The Qatar Investment Authority made progress on two big
London real estate deals this week. Elsewhere,
Singapore’s state-owned asset managers continue to
target India and Norway made a big investment in U.S. logistics
It’s been a busy month for the Qatar Investment Authority (QIA).
Sovereign Wealth Center research suggests that the fund spent
some $2.3 billion on shares in Royal Dutch Shell and BG Group
following their merger on April 8. Now QIA has turned to
augmenting its real estate portfolio.
On Monday, QIA and Canadian real estate investor Brookfield
Property Partners completed their protracted £2.6 billion
(3.89 billion) takeover of London’s Canary
Wharf after buying out the remaining shareholders in Canary
Wharf Group (CWG), the holding company for the eponymous
financial district. QIA and Brookfield's joint venture had
already agreed to buy Songbird Estates, the company that owned
69 percent of CWG, in January, and now has full control of the
QIA also appears to have tied up another big London real
estate deal too. On April 23 a spokesperson for British
billionaires David and Frederick Barclay said they had reached
an agreement to sell their stake in Coroin, the holding company
for Maybourne Hotel Group, which owns and manages three
landmark London hotels, to QIA’s Constellation
The Abu Dhabi Investment Authority (ADIA) bid
£1.6 billion ($2.4 billion) for the portfolio, which
includes the Berkeley, Claridge’s and the
Connaught, in March, but the offer lapsed as the Barclay
brothers and Irish entrepreneur Paddy McKillen, who owns the
remaining shares, could not agree on the sale. The size of
QIA’s offer is not clear, but Financial Times
sources say the price "might be a bit toppy," which suggests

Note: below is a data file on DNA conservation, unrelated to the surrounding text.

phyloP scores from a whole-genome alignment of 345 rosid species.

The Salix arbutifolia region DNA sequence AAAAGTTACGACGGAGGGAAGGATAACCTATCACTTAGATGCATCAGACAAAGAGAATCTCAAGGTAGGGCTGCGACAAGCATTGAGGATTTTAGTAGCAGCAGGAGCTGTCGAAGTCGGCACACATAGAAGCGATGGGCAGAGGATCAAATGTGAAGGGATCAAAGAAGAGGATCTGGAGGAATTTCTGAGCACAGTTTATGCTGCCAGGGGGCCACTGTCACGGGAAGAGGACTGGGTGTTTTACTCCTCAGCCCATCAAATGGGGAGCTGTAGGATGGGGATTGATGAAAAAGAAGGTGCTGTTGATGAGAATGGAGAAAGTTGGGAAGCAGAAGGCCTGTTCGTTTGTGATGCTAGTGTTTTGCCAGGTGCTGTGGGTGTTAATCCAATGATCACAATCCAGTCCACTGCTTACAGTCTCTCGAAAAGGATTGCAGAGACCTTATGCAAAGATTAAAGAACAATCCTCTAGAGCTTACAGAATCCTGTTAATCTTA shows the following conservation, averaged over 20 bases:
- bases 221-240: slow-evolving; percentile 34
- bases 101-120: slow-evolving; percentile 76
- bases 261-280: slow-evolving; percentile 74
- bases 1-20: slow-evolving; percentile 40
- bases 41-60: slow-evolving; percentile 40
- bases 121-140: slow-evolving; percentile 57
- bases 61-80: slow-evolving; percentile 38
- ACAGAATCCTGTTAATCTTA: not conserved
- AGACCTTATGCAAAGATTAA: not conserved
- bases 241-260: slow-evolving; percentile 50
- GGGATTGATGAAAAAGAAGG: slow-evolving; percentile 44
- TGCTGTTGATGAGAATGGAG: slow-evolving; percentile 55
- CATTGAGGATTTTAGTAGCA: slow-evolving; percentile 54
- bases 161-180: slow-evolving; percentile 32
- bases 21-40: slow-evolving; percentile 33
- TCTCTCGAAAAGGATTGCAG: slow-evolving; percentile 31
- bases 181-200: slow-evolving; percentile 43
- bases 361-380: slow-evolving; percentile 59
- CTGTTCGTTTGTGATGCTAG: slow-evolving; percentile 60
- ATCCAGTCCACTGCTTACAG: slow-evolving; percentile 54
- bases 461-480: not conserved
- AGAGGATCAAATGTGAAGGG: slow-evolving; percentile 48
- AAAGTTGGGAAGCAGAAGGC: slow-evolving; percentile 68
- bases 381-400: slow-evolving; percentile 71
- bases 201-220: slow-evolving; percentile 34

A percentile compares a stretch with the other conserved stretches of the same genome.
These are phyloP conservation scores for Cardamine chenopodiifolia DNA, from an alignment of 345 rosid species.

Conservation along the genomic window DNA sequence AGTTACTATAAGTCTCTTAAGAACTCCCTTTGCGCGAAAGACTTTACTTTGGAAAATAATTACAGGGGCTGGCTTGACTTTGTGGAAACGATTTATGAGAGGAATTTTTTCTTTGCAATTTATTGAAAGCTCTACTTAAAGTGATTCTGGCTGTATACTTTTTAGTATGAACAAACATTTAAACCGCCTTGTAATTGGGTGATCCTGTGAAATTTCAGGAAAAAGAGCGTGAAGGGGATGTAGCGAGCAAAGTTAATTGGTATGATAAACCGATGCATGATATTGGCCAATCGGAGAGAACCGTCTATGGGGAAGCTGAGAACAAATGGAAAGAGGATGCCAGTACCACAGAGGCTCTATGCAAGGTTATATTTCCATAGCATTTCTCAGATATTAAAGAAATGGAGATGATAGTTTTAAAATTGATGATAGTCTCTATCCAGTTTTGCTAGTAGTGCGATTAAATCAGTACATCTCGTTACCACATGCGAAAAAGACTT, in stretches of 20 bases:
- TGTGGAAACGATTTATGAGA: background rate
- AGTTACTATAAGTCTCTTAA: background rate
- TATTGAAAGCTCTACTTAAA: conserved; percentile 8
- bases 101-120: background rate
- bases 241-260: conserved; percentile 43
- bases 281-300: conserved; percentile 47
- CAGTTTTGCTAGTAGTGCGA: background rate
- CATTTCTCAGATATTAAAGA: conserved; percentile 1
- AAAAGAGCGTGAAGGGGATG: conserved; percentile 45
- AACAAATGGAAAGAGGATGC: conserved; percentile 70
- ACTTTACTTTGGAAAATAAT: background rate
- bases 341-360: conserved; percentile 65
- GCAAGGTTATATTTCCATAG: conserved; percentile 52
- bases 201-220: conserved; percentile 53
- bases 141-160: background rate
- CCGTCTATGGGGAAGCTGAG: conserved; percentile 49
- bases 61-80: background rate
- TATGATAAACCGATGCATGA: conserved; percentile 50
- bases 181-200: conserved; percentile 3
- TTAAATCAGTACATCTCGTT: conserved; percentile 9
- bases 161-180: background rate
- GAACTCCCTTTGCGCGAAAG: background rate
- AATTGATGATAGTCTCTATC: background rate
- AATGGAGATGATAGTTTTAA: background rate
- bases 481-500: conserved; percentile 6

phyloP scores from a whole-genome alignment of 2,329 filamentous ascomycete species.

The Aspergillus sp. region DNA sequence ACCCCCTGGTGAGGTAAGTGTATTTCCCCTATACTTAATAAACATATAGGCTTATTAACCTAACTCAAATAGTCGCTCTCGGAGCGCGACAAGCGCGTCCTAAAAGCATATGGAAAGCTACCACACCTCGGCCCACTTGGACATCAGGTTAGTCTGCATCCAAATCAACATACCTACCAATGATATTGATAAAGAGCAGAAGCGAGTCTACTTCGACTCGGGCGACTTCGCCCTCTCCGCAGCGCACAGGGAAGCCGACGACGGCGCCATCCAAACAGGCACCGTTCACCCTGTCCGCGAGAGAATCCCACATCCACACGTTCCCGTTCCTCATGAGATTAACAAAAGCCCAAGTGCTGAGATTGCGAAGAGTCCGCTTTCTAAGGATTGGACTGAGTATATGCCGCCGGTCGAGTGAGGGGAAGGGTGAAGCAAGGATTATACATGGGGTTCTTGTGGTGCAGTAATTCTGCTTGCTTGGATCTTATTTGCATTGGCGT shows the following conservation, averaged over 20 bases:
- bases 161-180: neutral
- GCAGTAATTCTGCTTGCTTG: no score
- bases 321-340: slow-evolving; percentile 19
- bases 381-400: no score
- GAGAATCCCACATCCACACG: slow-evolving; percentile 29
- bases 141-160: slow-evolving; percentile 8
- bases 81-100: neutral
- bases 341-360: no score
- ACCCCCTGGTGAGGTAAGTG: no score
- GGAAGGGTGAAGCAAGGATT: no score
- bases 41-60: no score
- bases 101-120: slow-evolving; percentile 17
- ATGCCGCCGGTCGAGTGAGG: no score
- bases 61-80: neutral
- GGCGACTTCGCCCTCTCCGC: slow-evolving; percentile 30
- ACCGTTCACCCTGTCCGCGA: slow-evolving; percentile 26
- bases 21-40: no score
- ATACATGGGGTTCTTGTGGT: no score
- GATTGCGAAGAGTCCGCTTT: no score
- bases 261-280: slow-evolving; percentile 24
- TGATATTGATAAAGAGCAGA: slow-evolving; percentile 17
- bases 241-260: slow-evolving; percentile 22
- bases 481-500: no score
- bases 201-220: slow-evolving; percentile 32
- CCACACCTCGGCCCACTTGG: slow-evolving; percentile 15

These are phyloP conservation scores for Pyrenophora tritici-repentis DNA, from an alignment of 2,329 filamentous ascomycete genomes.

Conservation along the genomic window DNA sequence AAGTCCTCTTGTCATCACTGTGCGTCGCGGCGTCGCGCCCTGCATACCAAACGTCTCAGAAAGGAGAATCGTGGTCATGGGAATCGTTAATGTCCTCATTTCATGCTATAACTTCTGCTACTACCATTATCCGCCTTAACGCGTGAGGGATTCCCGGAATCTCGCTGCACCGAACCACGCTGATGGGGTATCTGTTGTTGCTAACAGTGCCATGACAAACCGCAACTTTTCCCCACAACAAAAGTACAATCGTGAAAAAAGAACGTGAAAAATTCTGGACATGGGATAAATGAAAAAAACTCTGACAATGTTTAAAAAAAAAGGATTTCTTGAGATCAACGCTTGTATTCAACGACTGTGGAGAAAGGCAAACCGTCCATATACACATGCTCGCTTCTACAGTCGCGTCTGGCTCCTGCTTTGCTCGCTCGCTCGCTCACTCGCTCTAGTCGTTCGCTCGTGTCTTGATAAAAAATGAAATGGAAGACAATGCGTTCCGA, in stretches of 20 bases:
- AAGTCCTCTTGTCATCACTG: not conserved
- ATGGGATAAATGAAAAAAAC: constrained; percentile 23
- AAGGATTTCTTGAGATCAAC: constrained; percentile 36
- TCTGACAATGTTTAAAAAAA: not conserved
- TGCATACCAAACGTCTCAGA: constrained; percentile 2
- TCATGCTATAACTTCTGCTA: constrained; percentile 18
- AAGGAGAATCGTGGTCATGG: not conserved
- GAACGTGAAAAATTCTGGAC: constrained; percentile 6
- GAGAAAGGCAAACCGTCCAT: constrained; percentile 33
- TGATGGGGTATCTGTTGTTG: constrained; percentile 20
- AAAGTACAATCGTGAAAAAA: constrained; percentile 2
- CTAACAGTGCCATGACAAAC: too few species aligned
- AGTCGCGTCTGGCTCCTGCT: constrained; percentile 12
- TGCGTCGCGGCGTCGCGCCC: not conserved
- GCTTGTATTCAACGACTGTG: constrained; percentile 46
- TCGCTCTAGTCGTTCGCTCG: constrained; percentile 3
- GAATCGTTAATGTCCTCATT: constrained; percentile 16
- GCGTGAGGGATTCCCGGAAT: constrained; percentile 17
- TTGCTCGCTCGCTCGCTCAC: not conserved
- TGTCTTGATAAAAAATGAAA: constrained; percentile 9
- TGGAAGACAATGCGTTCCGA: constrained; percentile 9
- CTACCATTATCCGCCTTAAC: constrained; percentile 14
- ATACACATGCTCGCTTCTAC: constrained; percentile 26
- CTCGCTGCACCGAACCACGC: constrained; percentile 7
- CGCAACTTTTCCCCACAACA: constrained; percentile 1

something close to ADIA’s mammoth bid.
QIA is targeting real estate in emerging markets, too, as
part of a wider strategy that will see it deploy $15 billion
into Asia over the next few years. According to the South
Korean media, the fund is competing with U.S. financial
services giant Goldman Sachs to acquire the Keangnam Hanoi
Landmark Tower, the tallest building in the Vietnamese capital,
from Seoul-based Keangnam Enterprises, a construction firm
currently mired in a corruption scandal. QIA has apparently
made a cash offer of $800 million for the property, which
comprises office space and a luxury hotel. Qatari Diar,
QIA’s real estate arm, has also signed an
agreement with Bangkok-based hospitality group Minor
International (MINT) to manage two luxury resorts in Tunisia, which have
been in the pipeline for over half a decade.
Singapore and India
Singapore’s state owned asset managers continue
to pour capital into India, suggesting their confidence in
Narendra Modi’s economic reforms and the bulging
wallets of India’s middle classes.
GIC and Temasek have reportedly picked up shares
in Sun Pharmaceutical Industries, one of India's largest
pharmaceuticals firms, from Japanese conglomerate Daiichi
Sankyo. The Tokyo-based firm sold its entire holding of 8.9
percent in the Indian company this week on the open market: GIC
acquired a 0.46 percent stake for 1.2 billion Indian rupees
($187 million) and Temasek 0.74 percent for INR 1.9 billion.
Temasek also backed another Indian drugmaker, Glenmark
Pharmaceuticals, providing an $151 million equity infusion.
Singapore’s state-owned investors have also
been active in other parts of the Indian economy. GIC led a INR
1.2 billion financing round for Chennai, India-based
Sulekha.com, a digital classified advertising platform.
Temasek, meanwhile, partnered with London-based private equity
firm Advent International to buy Crompton Greaves Consumer
Electricals, the consumer business of Indian conglomerate
Avantha Group, in a deal that values the company at INR 66
Norway’s Big Logistics Deal
One of the key investment trends of recent months has been
theinterest from sovereign wealth funds in
logistics centers; this appears to be a bet on the
continuing shift in consumer spending patterns toward online
shopping, which requires delivery hubs.
Norges Bank Investment Management (NBIM), the arm of the
central bank that oversees Norway’s giant
sovereign wealth fund, made one of the biggest deals in the
sector so far this week. Its Prologis U.S. Logistics Venture
with San Francisco-based real estate investment company
Prologis announced on April 19 that it will buy a 60 million
square foot industrial portfolio in the U.S. NBIM will acquire
its 45 percent interest for $2.3 billion, and Prologis will
take the remaining 55 percent stake, valuing the total
portfolio at $5.9 billion.
And on April 24, NBIM announced that the joint venture would
buy two further logistics centers in Seattle for $63.3
million. NBIM will take a 45 percent stake in the two
properties for $28.5 million.